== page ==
This is just the most recent in a string of stories where U.S. solar manufacturers are unable to compete with their Chinese counterparts. Suniva, the bankrupt module maker and now defining chapter of the ongoing crisis, got a small victory last week when the ITC decided to move forward under Section 201 of the Trade Act of 1974 to investigate whether they deserve protection from their Chinese competitors.
Great news for the U.S. solar market, right?
Well, many at Intersolar North America seem to think not. The pending decision is causing a lot of developers to hold off on new solar projects, causing a ripple effect of delays and indecision.
“The uncertainty we’re seeing in the U.S. market is not good,” said Jefferson Gerwig, purchasing manager for Indiana-based developer Inovateus Solar. “It’s putting a real damper on a lot of development, and the market will continue to worry until the case is finally decided – and even then, with no certain outcome, the effects could linger.”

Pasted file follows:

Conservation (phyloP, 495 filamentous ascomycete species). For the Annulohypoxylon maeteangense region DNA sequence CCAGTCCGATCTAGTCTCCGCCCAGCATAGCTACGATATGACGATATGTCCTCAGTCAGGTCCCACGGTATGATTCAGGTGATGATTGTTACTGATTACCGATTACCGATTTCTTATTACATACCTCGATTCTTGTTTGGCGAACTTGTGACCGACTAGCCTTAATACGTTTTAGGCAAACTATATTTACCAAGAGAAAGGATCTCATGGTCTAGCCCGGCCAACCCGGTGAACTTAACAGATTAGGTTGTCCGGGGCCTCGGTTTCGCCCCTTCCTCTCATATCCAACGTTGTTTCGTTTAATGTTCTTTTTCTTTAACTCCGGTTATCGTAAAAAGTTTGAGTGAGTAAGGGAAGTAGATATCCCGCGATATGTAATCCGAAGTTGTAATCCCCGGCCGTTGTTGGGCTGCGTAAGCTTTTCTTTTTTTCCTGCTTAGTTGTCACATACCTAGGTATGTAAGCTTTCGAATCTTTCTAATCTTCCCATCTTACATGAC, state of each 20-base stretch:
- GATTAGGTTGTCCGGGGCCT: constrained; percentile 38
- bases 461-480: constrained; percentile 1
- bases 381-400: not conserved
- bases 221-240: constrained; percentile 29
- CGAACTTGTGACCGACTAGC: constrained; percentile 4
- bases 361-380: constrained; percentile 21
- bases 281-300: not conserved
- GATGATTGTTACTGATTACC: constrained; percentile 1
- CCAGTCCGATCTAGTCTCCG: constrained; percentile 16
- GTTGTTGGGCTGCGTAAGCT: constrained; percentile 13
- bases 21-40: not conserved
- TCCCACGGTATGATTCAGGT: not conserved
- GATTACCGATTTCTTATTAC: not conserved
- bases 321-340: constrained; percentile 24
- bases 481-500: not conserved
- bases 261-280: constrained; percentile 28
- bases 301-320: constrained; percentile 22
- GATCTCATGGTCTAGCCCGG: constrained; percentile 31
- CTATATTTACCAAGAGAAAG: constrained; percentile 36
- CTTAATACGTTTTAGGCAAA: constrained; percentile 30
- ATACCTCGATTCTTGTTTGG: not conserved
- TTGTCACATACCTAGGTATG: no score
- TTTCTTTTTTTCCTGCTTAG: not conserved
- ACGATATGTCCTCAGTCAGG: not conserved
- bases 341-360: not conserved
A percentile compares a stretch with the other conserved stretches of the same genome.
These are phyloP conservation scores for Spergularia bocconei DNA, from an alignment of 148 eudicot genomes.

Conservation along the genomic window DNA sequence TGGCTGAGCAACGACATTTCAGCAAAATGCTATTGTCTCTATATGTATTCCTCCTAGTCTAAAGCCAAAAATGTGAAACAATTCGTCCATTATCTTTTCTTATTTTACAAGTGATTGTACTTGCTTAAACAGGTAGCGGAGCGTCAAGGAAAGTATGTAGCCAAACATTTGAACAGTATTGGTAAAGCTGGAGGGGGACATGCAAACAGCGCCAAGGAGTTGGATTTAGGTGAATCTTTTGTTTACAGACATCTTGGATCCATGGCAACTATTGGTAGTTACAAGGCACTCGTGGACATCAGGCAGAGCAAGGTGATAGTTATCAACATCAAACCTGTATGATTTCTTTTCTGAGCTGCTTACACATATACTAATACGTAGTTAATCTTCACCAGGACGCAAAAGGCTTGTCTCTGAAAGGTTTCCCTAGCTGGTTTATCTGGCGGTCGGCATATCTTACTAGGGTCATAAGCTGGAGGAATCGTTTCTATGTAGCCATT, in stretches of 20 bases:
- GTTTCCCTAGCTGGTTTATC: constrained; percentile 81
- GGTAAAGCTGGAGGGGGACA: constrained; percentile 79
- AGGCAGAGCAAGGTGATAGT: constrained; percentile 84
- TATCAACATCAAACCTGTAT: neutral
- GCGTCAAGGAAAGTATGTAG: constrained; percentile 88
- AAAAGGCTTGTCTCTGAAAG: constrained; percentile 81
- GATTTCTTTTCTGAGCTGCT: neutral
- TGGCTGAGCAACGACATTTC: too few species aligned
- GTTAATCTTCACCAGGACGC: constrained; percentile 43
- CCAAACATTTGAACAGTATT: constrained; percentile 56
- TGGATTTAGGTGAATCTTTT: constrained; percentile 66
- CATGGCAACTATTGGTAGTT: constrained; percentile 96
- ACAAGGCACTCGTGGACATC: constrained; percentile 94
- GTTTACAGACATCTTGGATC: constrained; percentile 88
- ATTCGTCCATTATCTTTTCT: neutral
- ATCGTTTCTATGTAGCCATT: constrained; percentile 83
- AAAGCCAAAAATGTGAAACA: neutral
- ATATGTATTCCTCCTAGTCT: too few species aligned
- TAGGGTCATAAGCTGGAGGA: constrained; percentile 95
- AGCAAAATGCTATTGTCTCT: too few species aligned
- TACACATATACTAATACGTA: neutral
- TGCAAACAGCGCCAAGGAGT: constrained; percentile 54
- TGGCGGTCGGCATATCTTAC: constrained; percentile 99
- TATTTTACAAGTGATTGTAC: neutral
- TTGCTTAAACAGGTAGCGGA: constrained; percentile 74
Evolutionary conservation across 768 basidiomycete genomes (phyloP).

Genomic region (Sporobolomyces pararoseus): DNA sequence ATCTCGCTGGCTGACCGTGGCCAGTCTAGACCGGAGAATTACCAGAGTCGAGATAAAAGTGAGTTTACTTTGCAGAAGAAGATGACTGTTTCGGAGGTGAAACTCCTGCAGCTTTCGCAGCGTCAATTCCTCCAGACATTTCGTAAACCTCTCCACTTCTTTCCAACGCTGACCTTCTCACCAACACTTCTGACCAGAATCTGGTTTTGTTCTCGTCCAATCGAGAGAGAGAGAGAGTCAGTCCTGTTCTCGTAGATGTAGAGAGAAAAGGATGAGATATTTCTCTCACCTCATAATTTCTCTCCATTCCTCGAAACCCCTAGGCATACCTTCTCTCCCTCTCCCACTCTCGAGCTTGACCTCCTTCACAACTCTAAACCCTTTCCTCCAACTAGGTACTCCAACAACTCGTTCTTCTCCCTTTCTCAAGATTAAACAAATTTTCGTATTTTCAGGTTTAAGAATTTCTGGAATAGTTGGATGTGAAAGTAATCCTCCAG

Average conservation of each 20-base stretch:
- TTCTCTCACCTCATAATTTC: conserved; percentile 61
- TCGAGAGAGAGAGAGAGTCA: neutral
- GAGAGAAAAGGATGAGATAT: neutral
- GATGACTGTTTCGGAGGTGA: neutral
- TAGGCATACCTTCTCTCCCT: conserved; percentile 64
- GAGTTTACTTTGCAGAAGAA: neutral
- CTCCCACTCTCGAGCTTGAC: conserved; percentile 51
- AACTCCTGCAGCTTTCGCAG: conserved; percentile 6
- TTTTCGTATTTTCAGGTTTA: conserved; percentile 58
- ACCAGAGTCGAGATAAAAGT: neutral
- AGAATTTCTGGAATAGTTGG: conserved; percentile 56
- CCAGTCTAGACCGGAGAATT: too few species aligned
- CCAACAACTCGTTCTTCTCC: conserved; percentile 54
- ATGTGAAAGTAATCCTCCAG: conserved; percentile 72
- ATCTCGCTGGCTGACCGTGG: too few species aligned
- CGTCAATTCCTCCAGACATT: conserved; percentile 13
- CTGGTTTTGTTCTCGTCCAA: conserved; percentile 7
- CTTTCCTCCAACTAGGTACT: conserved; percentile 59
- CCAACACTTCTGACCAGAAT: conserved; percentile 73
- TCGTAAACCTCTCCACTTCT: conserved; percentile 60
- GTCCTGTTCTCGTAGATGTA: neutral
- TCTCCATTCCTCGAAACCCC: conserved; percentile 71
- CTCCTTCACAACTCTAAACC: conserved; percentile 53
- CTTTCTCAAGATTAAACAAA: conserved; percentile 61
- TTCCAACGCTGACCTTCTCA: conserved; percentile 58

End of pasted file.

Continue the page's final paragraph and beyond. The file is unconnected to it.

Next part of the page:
Developers are trying to snatch up as many modules as possible because of abject fear at what could happen if Suniva is granted relief under its petition, Gerwig said. Adding to the shortage is the fact that the Chinese and Indian markets are still growing fast. So manufacturers are selling any excess inventory into those markets – markets where they can have a reasonable expectation of continued growth moving forward.
Frank Andorka from pv magazine has the whole story here.